Once the links shared in the application have been viewed, then additional information from business websites or links to other Vimeo, Flickr, etc. resources may be viewed. It helps to point out exactly what your role was in a creative process as well.

If you get a phone or skype pre-interview, do your homework.

Having a copy of the job description handy, doing homework on the company and creating thoughtful questions to ask the interviewer(s) is key. Make sure to be patient and listen to questions asked, writing them down to make sure answers stay on track. And DO NOT call in from or give the number to, your current employer to have the phone conversation from.



Having your work on Vimeo or Flickr is OK, but a personally made and professional-looking digital portfolio is best.

Generally speaking, YouTube, Vimeo, or Flickr are standard elements that are seen when hiring for creatives. Saying that, having at least a simple collection on a portfolio site goes the extra mile.

Physical portfolios aren’t generally wanted unless specifically requested.

Large cumbersome prints or media packages sent ahead of time by a candidate’s initiation… and then them asking for the portfolio materials to be sent back… don’t do that. Digital presentation is best for people in digital multimedia departments. And when you do submit those, make the links direct. When the recruiter must go from link, to link, to link to view what someone intended to present, or if they have compatibility issues and won’t display right for everyone… that’s going to be a big fail.

If you get the interview, dress a touch better than you would if you already had the job.

If it’s a super casual place of work, then designer jeans and a tailored shirt look would do. However even if you might wear jeans and a t-shirt in the position, stepping up your appearance is a signal that you’re taking the process seriously. The custom can be different regionally and by industry, so it really pays to do your homework for this step.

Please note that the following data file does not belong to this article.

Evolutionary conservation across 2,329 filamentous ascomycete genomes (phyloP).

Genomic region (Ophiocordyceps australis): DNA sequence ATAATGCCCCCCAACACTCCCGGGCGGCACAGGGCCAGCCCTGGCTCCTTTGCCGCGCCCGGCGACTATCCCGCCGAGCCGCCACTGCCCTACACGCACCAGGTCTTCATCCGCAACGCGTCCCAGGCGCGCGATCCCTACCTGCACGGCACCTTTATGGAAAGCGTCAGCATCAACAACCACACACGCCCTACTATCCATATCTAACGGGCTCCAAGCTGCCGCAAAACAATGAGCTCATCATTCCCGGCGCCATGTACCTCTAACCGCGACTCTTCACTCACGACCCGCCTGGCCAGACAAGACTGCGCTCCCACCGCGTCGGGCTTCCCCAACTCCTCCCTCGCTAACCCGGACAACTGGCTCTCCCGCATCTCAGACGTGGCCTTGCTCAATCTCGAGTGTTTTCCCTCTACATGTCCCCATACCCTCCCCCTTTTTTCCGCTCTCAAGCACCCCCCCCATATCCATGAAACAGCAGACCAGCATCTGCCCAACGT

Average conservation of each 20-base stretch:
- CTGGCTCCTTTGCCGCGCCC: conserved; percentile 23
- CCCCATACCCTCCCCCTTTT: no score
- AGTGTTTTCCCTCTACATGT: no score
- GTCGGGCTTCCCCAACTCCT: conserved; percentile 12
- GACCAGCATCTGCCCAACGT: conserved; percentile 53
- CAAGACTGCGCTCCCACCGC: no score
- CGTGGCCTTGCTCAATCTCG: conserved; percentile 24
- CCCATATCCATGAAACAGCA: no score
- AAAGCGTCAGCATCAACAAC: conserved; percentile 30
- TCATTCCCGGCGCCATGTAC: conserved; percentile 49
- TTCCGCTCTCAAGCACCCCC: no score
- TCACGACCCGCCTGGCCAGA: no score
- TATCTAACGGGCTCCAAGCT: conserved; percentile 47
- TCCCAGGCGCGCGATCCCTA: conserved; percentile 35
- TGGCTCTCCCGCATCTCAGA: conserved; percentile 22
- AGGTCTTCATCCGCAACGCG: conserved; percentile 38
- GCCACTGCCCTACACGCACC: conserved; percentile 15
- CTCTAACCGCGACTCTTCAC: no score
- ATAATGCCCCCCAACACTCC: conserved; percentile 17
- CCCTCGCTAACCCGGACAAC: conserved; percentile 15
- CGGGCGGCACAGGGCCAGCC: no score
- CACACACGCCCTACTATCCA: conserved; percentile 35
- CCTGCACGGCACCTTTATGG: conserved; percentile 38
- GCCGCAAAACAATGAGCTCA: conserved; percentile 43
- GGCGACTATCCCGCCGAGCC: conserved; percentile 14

Having questions for the interviewer is vital.

An immediate dealbreaker is not having anything to ask the about the position or company. You have to have a genuine interest, and the people you’re meeting with can smell BS a mile away. Don’t walk in overconfident, or ever misspeak about the company’s products or audience– it reveals that you haven’t done your homework.

Be an active participant in the conversation, and keep it relaxed.

Sincere interest in the role and obvious research done by the candidate about the company is appealing. If the interview turns into a lively discussion rather than a Q&A, you probably nailed it.

It doesn’t hurt to send a follow up note.

As old-fashioned as it may be – sending a note of thanks (e-mail is fine) within a day of an interview still makes a good impression – unless the company specifically requests that no communication be initiated by the candidate. Also, if you don’t get the job, be gracious. Just because you didn’t get role you just interviewed for, it doesn’t mean the company won’t keep you in mind for another job they have down the road.

Thanks to Christopher and Jennifer for their helpful input on this topic. For everyone else, best of luck on your next interview!